The other day I became involved in a conversation which concerned the unlikely, and unpredictable, rise of human intelligence. Given the fact of this capacity, my interlocutor and I considered whether this quirky gift came with strings attached? Does intelligence have concomitant obligations? In particular, we asked about obligations which relate to the environment.

It turns out that opinions on this question fall on two sides of a natural divide; one of these arguments is that because human intelligence is unique, we, as the preeminently thoughtful organisms on Earth, are the only ones capable of managing the Earth and its resources, and that is the sole justification needed for doing so. We should make selfish use of the Earth in support of our better ends. Those on the other side of the divide argue that because human intelligence is unique, we, as the preeminently thoughtful organisms on Earth, are the only ones capable of managing the Earth and its resources, and that is the sole justification needed for doing so. We should exercise these powers for acts of stewardship – we should use our quirky, unpredicted, intelligence to care for the Earth.

This lofty conversation then  turned to a consideration of the term sustainability. I argued that the term was misused in the vernacular and had often been conflated to represent positive acts on behalf of the Earth, acts which would make the Earth a better place than it had been before. We have come to believe that eating lower on the food chain, wearing hemp sandals, and driving a hybrid vehicle are somehow ways in which we go about healing the Earth of the environmental damages we have wrought. Think of the definition of the word; sustainable practices utilize natural  resources such that they are not depleted or damaged. And that’s just it. Sustainable practice, by definition, maintains the status quo, it doesn’t make the Earth any better. Sure, you could argue, that sustainable practice makes the Earth better by not making it any worse (that is, it does so in a relative sense) … but the realization that we’re not making the Earth any better in an absolute sense is a sobering point – and an important one. It should provide strong motivation to do all that we can to maintain this delicate status quo.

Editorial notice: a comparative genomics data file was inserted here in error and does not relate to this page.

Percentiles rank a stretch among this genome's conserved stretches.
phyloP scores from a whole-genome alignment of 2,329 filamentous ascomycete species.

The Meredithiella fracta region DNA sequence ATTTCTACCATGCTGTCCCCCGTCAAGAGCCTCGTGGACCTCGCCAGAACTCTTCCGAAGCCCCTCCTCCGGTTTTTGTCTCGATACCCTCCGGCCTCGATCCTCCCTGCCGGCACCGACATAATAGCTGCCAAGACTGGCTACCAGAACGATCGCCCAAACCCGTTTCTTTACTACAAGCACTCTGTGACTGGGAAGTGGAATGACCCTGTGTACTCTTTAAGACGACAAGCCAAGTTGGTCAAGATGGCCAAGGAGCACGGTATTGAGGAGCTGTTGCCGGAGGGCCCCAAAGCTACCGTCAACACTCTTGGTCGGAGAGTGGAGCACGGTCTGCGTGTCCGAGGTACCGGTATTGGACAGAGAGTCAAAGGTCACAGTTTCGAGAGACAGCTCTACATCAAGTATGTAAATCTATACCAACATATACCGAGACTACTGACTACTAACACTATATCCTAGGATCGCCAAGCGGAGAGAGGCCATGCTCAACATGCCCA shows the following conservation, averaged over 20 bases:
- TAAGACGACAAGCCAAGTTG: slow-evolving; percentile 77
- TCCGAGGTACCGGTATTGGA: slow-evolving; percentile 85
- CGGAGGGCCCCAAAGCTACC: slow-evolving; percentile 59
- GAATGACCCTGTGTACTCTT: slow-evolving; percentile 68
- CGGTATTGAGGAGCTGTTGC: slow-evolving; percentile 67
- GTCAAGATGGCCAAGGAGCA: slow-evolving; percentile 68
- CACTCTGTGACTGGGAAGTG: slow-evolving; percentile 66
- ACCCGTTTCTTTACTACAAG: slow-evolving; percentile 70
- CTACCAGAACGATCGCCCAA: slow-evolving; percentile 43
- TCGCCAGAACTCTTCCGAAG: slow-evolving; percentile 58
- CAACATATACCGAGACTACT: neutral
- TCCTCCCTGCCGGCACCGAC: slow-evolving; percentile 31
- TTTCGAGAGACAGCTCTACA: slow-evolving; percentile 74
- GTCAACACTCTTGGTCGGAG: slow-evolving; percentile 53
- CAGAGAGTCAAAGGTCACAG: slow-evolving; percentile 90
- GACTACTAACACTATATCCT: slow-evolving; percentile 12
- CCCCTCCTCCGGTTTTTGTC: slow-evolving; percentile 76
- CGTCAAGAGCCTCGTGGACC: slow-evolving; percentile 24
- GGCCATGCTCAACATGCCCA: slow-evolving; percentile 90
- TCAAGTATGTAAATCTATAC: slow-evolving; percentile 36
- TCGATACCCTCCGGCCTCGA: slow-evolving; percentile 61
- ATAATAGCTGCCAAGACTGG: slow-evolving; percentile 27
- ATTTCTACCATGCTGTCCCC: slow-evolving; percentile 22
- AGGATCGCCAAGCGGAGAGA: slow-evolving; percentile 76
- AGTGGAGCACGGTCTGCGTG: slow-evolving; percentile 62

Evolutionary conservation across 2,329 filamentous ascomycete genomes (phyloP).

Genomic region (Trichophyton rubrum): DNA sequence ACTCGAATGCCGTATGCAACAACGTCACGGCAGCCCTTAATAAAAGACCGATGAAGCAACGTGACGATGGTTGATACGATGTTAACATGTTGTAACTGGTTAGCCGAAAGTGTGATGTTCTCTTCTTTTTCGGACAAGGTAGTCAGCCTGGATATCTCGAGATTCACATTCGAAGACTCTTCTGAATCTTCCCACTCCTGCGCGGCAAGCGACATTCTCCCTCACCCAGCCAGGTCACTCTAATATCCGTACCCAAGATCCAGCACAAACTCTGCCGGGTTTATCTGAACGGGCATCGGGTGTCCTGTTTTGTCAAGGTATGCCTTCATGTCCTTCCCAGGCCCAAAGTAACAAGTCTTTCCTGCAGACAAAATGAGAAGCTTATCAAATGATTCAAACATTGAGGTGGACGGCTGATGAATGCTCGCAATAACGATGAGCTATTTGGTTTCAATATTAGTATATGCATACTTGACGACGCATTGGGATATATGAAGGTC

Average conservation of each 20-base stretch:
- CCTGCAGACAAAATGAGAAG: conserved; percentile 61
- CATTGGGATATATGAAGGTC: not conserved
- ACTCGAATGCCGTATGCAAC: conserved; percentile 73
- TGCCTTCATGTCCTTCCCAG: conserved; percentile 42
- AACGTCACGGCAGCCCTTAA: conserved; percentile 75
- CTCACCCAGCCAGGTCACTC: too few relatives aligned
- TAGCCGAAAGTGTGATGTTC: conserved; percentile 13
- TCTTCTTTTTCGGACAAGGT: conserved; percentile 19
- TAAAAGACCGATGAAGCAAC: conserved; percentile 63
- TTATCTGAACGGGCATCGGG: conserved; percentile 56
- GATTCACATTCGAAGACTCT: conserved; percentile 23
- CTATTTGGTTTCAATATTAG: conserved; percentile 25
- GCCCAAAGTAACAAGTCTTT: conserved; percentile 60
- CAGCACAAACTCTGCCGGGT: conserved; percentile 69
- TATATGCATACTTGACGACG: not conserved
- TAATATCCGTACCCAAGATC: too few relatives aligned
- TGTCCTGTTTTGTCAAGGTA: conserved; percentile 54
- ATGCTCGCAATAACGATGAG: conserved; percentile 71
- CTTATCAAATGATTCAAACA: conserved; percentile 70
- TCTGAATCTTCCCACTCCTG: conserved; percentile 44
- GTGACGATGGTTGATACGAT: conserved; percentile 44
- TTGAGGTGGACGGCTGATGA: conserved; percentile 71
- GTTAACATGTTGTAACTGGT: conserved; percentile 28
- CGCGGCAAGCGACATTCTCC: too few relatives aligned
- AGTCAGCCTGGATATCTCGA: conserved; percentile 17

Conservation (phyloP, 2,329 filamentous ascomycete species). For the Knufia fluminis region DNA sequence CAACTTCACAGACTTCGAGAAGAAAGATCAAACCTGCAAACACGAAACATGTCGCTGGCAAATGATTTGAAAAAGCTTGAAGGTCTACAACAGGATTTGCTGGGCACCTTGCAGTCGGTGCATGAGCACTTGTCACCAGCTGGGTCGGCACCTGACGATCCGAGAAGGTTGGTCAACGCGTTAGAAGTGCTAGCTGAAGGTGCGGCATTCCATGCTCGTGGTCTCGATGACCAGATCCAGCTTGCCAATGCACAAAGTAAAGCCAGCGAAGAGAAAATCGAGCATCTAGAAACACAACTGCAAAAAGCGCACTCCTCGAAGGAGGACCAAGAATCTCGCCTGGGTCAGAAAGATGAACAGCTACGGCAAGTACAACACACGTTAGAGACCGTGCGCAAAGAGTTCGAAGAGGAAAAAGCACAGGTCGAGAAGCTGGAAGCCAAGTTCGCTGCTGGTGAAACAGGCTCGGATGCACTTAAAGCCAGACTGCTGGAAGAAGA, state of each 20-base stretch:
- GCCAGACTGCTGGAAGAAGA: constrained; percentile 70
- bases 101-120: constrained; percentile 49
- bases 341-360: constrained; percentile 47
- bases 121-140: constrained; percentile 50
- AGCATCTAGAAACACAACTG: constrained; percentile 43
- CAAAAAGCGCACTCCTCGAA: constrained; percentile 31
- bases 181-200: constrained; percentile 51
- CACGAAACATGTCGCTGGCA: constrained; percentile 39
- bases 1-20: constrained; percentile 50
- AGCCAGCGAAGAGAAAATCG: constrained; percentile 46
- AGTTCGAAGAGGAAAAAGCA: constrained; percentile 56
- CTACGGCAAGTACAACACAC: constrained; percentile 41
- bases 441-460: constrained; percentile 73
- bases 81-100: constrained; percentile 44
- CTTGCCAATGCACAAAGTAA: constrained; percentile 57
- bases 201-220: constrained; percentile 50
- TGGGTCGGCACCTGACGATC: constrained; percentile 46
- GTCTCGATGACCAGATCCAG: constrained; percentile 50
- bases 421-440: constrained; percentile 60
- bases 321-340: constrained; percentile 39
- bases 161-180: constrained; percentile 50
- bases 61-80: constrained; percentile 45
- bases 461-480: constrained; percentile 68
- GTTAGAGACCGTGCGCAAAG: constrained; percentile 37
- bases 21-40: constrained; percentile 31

And why is there no talk of reversing environmental damage? Why are we resigned to only acting sustainably? Because we cannot reverse the damage done … not in one or in many human lifetimes. The most we can hope for is that we don’t make the situation a whole lot worse. What we can work toward and hope for is to slow the rate of environmental decline, and to do what we can to loosen the relentless grip of entropy. We need to somehow get the calculus which relates our needs and the pool of sustainable resources to break even. If we slow the rate of environmental decline to near zero we will have reached the ecological Nirvana of a truly sustainable system.

If we act intelligently, as a species, we might very well be around when Gaia finally arrives at the equilibrium state she will most assuredly regain, in time (lots and lots of time). The premise of my argument is that it will be the Earth herself which will drive the restoration. Our contribution must be to act responsibly by not making matters worse, and to simply stay out of the way. At the moment, it is my belief that the majority of us act individually, selfishly, and this strategy will guarantee that equilibrium will finally be reached only long after we are gone. Let it be our mission then, as a species, to hope fervently for and work tirelessly toward this lofty and laudable goal of sustainable, global, equilibrium. [The beautiful image above appears, along with its original content, at the website of NASA’s Visible Earth program, here is the link to that site.]